Sadr: “We are proceeding with the formation of a national majority government” in Iraq

Iraq’s influential Shiite cleric and leader of the Sadrist Movement on Tuesday reiterated his promise of forming a nationalist government with the “law” being its main leader.

“We are proceeding with the formation of a national majority government, and our door is open to some of those we still think well of,” Muqtada al-Sadr said in a tweet. 

The Sadrist leader noted that they will not allow anyone to “threaten” their partners or social peace, adding that the new government is “a government of law.”

Sadr’s statement come a day after a senior commander of the pro-Iran militia Kataib Hezbollah Abu Ali al-Askari said “we have repeatedly warned of the threat of expropriating the rights of the majority,” adding that “difficult days will pass in Iraq where everyone will lose,” in a statement published on his Telegram channel.

The Iraqi parliament held its first session on Sunday, almost three months after October’s early vote, re-electing Mohammed al-Halbousi for a second term as speaker of the parliament and his two deputies. “Choosing the parliament president [speaker] and his deputies is the first sign of a national majority government,” Sadr said at the time.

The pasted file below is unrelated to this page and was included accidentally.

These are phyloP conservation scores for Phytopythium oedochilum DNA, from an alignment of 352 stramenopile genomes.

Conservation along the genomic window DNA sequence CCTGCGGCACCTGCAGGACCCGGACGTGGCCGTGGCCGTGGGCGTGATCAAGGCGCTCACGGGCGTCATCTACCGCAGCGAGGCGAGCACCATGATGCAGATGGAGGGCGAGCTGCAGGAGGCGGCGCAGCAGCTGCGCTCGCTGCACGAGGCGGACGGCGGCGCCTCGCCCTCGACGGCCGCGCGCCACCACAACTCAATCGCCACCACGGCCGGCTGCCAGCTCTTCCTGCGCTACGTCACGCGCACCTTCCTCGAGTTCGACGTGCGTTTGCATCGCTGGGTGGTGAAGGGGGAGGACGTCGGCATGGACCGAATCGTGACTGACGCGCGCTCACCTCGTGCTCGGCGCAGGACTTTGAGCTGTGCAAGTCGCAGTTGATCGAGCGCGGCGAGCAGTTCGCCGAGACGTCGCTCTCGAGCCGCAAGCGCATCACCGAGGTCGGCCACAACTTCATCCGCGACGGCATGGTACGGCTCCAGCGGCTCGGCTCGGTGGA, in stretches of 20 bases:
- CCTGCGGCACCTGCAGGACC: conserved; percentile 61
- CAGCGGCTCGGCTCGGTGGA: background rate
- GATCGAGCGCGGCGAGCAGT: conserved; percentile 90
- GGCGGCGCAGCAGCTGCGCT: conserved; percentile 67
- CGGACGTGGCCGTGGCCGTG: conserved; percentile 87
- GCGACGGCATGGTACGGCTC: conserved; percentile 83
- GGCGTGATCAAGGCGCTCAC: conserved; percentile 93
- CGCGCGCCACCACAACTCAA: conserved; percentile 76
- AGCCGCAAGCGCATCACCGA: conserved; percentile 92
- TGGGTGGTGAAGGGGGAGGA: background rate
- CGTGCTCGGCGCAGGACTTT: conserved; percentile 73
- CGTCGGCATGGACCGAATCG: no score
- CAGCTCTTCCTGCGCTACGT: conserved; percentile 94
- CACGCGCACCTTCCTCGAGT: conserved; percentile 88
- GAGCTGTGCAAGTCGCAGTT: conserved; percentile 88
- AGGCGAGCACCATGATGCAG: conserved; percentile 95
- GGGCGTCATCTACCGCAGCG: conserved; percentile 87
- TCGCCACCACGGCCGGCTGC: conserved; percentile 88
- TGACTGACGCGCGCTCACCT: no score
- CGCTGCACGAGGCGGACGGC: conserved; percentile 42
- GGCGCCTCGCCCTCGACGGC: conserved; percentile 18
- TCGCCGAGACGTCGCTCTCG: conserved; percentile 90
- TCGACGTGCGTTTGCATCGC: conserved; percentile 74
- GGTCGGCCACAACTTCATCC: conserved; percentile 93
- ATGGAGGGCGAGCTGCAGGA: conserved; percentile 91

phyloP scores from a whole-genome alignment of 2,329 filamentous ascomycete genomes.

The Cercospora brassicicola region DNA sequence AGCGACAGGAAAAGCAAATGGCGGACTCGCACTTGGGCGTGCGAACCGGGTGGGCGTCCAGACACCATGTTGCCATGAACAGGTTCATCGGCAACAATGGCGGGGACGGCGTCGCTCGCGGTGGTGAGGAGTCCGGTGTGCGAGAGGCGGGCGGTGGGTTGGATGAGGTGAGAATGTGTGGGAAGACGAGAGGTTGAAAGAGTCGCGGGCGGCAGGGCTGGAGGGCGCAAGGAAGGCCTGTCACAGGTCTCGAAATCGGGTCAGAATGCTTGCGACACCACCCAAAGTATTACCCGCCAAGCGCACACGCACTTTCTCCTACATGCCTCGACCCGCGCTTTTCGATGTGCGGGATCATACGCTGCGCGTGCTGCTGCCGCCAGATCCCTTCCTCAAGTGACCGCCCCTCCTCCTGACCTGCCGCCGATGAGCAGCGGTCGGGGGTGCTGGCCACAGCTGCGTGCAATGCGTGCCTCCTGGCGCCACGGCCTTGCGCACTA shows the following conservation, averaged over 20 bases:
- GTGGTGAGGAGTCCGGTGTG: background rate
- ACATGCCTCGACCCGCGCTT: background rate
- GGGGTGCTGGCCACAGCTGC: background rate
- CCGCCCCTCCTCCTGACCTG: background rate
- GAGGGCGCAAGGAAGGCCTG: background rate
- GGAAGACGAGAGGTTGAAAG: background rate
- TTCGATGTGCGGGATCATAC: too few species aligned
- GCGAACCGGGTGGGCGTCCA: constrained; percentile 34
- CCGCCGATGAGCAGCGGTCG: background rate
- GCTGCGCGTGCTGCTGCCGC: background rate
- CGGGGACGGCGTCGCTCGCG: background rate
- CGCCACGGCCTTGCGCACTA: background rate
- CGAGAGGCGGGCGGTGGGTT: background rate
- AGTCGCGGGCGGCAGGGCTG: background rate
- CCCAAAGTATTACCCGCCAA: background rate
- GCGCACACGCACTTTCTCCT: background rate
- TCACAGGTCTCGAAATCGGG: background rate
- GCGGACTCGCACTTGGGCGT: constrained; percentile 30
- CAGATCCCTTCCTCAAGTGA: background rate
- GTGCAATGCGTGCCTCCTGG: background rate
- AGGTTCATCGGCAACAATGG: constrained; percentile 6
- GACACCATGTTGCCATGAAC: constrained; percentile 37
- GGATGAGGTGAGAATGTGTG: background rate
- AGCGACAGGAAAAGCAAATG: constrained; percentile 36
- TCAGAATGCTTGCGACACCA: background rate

Sadr secured the largest number of seats in the Iraqi legislature following the October 10 election, promising a nationalist government two days after the vote. He has also expressed opposition towards militias, and called for having the state control arms.

However, the legislative session erupted into disorder after the Coordination Framework, an alliance of Shiite factions that continue to object to the election results, submitted a paper claiming they, rather than the Sadrist Movement, now hold the biggest parliamentary bloc with 88 seats, MPs from the scene told Rudaw.

The Sadrist later presented themselves to the newly elected parliamentary speaker as the largest bloc that will form the government.  

According to a long-standing agreement, the three main leadership positions in the Iraqi government are divided among Kurds, Shiites, and Sunnis. Whereas Kurds get the presidency, Shiites get the premiership, and Sunnis get the parliamentary speaker. Among Kurds, the PUK has held on to the Presidency position since 2005.

The Patriotic Union of Kurdistan (PUK) on Monday chose current Iraqi President Barham Salih as their candidate to run a second term. 


Arab Observer

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